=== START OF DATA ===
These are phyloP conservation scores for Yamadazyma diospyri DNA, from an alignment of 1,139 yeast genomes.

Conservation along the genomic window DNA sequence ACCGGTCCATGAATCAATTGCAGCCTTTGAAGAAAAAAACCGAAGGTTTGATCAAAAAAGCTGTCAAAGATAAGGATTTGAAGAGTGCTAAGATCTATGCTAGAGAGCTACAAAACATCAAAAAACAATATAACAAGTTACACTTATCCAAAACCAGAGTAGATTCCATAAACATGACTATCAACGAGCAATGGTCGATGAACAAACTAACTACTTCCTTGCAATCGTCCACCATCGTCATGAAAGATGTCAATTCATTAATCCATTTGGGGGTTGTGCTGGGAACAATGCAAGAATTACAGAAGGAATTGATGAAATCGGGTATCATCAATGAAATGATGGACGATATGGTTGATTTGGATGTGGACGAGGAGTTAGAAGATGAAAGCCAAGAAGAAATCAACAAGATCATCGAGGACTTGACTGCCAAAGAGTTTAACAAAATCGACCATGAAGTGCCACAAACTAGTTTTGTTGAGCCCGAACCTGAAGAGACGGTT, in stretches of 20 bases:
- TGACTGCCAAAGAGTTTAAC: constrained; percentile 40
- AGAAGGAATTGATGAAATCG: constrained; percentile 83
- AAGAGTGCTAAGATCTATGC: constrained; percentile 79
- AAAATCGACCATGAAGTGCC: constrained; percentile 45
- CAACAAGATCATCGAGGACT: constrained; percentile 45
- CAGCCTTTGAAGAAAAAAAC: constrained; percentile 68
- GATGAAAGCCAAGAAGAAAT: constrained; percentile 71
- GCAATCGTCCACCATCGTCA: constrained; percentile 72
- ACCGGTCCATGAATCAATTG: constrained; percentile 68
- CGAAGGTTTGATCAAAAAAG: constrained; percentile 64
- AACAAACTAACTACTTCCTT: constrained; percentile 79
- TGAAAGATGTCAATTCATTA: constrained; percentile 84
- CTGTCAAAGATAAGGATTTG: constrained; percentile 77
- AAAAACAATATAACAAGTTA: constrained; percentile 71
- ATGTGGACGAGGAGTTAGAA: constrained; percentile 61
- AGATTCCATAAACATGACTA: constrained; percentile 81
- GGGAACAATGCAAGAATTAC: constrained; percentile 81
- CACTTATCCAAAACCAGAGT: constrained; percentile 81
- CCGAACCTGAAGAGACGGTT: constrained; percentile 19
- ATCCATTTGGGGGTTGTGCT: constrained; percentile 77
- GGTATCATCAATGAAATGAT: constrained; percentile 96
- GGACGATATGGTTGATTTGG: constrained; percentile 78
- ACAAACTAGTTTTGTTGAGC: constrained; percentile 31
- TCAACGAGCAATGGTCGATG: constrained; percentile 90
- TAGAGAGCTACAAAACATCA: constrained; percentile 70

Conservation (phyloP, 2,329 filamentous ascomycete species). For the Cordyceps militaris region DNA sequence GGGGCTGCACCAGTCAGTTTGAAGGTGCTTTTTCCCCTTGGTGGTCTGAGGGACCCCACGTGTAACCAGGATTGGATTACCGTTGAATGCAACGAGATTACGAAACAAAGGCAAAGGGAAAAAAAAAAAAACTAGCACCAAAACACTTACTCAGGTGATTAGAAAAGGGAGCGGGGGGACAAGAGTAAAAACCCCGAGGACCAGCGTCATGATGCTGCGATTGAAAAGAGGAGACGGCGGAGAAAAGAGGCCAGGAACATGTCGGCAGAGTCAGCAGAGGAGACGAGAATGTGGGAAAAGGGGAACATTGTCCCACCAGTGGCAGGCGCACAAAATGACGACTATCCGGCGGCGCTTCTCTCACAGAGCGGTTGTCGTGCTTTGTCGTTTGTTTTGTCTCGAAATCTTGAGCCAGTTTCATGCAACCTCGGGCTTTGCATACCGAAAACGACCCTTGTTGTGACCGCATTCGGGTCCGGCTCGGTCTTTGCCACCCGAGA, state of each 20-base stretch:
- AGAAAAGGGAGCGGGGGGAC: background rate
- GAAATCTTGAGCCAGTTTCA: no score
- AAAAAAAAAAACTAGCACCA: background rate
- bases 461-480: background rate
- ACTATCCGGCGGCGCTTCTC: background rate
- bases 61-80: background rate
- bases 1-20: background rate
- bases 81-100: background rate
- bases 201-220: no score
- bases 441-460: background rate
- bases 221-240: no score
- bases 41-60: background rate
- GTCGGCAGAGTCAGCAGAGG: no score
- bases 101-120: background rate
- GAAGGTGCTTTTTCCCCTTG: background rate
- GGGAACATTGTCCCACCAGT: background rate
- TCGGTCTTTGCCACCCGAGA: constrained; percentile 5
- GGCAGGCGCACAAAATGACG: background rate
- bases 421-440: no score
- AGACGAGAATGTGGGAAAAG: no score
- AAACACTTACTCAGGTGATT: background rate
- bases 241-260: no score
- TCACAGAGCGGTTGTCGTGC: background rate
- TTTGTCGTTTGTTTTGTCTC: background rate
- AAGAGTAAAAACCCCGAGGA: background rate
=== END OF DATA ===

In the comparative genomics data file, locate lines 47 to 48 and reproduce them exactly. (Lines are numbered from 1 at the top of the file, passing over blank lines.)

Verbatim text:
- bases 421-440: no score
- AGACGAGAATGTGGGAAAAG: no score